Are US 'Forever Wars' About To End? U.S. House Pushes To Repeal The 2002 War Authorization
The U.S. House of Representatives voted on Thursday 268 to 161 in favor of revoking the 2002 'The Authorization for Use of Military Force' resolution which was used to wage war in Iraq.
In general, AUMFs grant US presidents the authority to declare war or use military force without the approval of congress. There are several AUMFs including the 1991 Gulf War AUMF and the 2001 9/11 AUMF. The U.S. Constitution gives the power to declare war to Congress. However, that power has eroded since the Gulf War 1991 AUMF and shifted to the Presidency in 2001, and it was later solidified in 2002 with the declaration of war on Iraq. AUMFs have been used to allow military deployment or force in Afghanistan, Cuba (Guantanamo Bay), Djibouti, Eritrea, Ethiopia, Georgia, Iraq, Kenya, Libya, Pakistan, Philippines, Syria, Yemen, Somalia. It is estimated that between 480,000 and 507,000 people were killed by the United States' use of military force in Iraq, Afghanistan, and Pakistan.
The 2001 AUMF
The 2001 authorization for example officially grants the president the authority to use all "necessary and appropriate force" against those whom he determined "planned, authorized, committed or aided" the September 11 attacks, or who harbored said persons or groups. The only representative to vote against the Authorization in 2001 was Barbara Lee, "who has consistently criticized it since for being a blank check giving the government unlimited powers to wage war without debate". On June 29, 2017, Republicans and Democrats working on the House Appropriations Committee approved Barbara Lee's amendment to end the 2001 authorization within 240 days. The amendment was removed from the bill by the Rules Committee, and the AUMF remains in effect.
The 2002 Iraq AUMF
In 2002 the US Congress passed the 2002 Iraq AUMF which authorized the war against Saddam Hussein’s regime in Iraq. It permitted the president to use the military as “necessary and appropriate” to “defend U.S. national security against the continuing threat posed by Iraq” and to “enforce all relevant Security Council resolutions regarding Iraq.” The legal justification for attacking Iraq was that the Saddam Hussein regime was in breach of U.N. Security Council resolutions through its possession of weapons of mass destruction which was later exposed to be a lie. In 2021, Rep. Barbara Lee began another anti-AUMF push and drafted a bill to repeal the 2002 Iraq AUMF, H.R. 256, and it has had significant support by many bipartisan co-sponsors. In the Senate, S.J. Res. 10 from Sens. Tim Kaine (VA) and Todd Young (IN), which would repeal both the 2002 Iraq AUMF and the 1991 Gulf War AUMF, has at least 13 bipartisan co-sponsors.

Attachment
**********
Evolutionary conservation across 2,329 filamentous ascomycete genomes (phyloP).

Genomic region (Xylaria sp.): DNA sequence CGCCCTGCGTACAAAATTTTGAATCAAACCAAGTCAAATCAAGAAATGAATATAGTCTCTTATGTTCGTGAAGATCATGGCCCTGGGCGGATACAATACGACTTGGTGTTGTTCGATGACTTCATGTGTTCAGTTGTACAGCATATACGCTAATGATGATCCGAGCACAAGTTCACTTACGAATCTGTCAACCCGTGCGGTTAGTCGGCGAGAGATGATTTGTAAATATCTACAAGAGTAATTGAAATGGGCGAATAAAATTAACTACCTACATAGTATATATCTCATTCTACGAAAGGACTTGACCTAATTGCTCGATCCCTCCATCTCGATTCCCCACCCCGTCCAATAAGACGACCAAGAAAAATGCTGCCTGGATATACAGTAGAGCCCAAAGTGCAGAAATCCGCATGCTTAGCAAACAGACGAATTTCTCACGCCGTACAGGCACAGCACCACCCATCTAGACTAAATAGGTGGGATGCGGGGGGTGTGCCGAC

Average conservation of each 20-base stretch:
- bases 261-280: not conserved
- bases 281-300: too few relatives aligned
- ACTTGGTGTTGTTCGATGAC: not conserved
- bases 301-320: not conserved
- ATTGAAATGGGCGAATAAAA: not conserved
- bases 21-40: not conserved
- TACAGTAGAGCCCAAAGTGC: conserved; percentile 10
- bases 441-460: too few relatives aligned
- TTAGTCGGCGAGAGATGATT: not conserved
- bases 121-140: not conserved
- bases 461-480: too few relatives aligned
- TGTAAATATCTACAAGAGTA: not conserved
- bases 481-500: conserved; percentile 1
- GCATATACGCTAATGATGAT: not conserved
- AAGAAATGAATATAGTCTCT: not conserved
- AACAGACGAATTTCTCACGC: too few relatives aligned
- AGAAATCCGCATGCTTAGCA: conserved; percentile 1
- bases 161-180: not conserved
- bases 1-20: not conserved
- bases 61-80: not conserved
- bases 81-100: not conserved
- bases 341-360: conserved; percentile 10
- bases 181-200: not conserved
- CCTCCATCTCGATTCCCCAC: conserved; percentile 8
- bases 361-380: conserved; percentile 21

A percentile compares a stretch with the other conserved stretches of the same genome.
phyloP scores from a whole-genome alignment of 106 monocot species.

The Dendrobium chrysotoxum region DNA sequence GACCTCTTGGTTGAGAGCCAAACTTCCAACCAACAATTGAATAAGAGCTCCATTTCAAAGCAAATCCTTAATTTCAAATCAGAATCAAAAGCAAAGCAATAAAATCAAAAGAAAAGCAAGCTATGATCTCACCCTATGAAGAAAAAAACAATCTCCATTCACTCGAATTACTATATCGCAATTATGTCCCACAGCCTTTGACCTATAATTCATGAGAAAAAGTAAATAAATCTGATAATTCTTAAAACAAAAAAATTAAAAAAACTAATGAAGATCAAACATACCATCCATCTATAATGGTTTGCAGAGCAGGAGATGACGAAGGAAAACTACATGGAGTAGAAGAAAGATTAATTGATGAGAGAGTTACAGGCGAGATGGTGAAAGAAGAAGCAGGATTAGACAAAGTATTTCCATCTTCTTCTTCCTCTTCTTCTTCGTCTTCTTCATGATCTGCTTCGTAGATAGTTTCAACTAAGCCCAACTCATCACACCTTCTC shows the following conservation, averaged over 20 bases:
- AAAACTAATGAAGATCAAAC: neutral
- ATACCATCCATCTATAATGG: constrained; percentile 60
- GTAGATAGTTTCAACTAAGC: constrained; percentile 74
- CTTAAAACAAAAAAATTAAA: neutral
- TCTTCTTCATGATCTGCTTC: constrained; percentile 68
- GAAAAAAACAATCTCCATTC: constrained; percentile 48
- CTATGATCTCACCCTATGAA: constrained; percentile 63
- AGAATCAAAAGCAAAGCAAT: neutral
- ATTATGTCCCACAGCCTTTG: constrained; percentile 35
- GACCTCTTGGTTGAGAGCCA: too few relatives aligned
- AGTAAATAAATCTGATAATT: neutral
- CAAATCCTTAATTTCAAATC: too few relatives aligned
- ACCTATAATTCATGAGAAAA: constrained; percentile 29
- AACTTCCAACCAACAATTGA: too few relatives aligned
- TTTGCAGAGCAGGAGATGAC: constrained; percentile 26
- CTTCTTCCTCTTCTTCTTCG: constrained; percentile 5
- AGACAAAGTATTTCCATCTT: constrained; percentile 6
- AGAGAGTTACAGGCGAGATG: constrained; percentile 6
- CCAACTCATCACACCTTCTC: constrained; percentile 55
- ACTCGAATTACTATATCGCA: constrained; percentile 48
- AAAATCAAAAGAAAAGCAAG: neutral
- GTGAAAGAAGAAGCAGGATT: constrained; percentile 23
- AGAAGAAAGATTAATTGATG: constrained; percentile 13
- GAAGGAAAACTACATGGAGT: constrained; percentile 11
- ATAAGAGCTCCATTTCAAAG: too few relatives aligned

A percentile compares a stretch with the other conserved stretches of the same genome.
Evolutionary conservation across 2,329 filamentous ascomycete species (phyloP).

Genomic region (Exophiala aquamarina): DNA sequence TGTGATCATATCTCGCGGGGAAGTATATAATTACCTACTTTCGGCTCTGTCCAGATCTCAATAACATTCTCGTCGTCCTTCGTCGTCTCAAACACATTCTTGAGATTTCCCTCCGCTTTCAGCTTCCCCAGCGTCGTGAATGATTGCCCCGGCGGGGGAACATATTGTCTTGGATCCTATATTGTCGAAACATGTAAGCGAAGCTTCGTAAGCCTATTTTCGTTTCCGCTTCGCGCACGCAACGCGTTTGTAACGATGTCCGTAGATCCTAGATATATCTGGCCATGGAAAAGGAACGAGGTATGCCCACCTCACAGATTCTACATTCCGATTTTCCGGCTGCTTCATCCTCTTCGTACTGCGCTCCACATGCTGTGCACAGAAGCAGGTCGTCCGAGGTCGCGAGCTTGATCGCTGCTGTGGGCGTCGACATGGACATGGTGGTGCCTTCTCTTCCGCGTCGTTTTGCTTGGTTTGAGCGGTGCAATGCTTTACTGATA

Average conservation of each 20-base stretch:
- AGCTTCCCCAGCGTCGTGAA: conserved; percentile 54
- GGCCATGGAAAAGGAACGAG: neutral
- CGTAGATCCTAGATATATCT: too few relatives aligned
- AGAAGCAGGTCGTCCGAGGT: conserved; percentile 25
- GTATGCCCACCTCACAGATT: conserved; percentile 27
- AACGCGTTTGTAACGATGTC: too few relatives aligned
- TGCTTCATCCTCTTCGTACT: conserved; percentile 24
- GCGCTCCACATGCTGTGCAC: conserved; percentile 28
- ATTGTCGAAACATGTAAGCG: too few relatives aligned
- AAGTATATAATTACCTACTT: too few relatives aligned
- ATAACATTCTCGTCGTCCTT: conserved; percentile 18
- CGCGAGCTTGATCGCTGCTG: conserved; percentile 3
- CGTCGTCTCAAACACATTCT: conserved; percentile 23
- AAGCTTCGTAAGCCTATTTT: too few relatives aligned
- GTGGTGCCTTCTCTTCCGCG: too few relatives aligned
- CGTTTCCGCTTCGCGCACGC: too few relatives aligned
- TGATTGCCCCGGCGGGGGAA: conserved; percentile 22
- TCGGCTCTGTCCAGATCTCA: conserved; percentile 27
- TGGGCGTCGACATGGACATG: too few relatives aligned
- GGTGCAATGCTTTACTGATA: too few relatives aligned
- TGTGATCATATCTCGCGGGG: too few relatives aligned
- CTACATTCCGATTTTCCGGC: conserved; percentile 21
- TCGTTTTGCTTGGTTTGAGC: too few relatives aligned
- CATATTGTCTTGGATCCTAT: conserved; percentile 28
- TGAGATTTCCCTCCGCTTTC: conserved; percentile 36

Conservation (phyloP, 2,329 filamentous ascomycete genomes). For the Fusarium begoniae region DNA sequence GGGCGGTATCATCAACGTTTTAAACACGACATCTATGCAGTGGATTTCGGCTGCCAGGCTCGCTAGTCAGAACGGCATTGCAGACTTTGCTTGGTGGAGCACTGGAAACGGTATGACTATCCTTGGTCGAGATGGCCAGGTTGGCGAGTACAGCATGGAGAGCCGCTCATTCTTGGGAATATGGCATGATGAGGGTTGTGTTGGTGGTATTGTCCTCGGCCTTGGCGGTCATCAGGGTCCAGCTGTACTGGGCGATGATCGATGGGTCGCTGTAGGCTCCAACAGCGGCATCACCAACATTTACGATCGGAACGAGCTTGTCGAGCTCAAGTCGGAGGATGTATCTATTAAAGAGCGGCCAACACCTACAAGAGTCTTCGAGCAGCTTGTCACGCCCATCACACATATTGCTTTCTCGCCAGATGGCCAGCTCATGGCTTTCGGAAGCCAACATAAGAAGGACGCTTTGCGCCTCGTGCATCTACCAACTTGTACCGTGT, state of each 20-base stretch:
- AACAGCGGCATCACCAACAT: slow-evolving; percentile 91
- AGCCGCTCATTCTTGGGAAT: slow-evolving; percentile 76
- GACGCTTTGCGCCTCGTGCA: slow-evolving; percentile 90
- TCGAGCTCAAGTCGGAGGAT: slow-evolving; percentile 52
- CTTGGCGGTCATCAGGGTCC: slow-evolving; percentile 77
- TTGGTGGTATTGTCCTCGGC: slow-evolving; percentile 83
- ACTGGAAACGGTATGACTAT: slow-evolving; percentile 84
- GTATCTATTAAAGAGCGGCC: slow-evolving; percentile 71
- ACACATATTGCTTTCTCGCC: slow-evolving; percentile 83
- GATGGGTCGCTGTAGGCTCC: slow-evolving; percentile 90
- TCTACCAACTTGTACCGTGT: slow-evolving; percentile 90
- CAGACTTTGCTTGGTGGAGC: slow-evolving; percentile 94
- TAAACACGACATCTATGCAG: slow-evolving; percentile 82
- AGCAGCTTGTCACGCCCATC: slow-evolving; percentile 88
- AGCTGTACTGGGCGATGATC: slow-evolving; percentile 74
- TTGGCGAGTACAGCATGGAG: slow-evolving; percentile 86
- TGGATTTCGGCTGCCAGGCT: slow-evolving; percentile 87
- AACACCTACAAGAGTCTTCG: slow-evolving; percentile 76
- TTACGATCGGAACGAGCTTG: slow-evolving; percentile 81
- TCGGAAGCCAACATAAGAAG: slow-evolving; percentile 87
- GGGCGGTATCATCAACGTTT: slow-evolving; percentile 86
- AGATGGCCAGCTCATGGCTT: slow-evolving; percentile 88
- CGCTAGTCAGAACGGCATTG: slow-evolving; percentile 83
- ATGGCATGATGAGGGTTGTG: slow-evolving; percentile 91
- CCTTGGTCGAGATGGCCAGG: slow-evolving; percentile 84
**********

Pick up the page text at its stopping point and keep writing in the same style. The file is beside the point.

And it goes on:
How have AUMFs been used?
In 2007, the AUMF was cited by the DOJ in ACLU v. NSA as authority for engaging in electronic mass surveillance without oversight or permission from a special court as required by the US constitution. The Obama administration used the AUMF to justify drone strikes and the 'indefinite detention' program which disappeared individuals without due process, it was accompanied by the use of torture on detainees. The Trump administration used the AUMF to justify the occupation of Kurdish-controlled Syrian oilfields, and later on it cited it as justification for the assassination of Iran's top commander Qasem Soleimani. According to a report by the Congressional Research Service, from 2001 to 2016, the 2001 AUMF had been cited 37 times in connection with actions in 14 countries and on the high seas. The report stated that "Of the 37 occurrences, 18 were made during the Bush Administration, and 19 have been made during the Obama Administration." The AUMF has been used several times since then by both the Obama and Trump administrations.
Why should it be repealed?
The 2002 AUMF is no longer relevant since the Iraq war officially ended in 2011 and the Saddam Hussain regime has not existed since 2003. Repealing it would also prevent further abuse and 'legal' murder by the US Presidents that use it broadly to justify their actions. Their overbroad interpretation of the 2002 Iraq AUMF ignores congressional intent and justifies unauthorized new military actions. According to legal scholars, repealing the 2002 Iraq AUMF would reassert the US Congress’s Article I constitutional duty to determine if and when the United States goes to war.
So What now?
At least 49 House Republicans have joined House Democrats in backing the repeal. To be enacted, the proposal must also be approved by the Senate and it would need 60 votes to get through the 100-member Senate which is currently divided 50-50 between Republicans and Democrats. Meaning that the vote to repeal needs the support of at least 10 Republicans to pass. Afterward, it would be signed into law by President Joe Biden, who supports the repeal.
Opponents allege to be worried that the repeal of the 2002 AUMF would "dangerously limit the powers of the president" and signal that the United States is pulling out of the middle east after 20 years of war and destruction. However, supporters of the repeal, like Rep. Greg Meeks, say "I look forward to Congress no longer taking a back seat on some of the most consequential decisions our nation can make." A similar repeal is being drafted to also challenge the 2001 AUMF.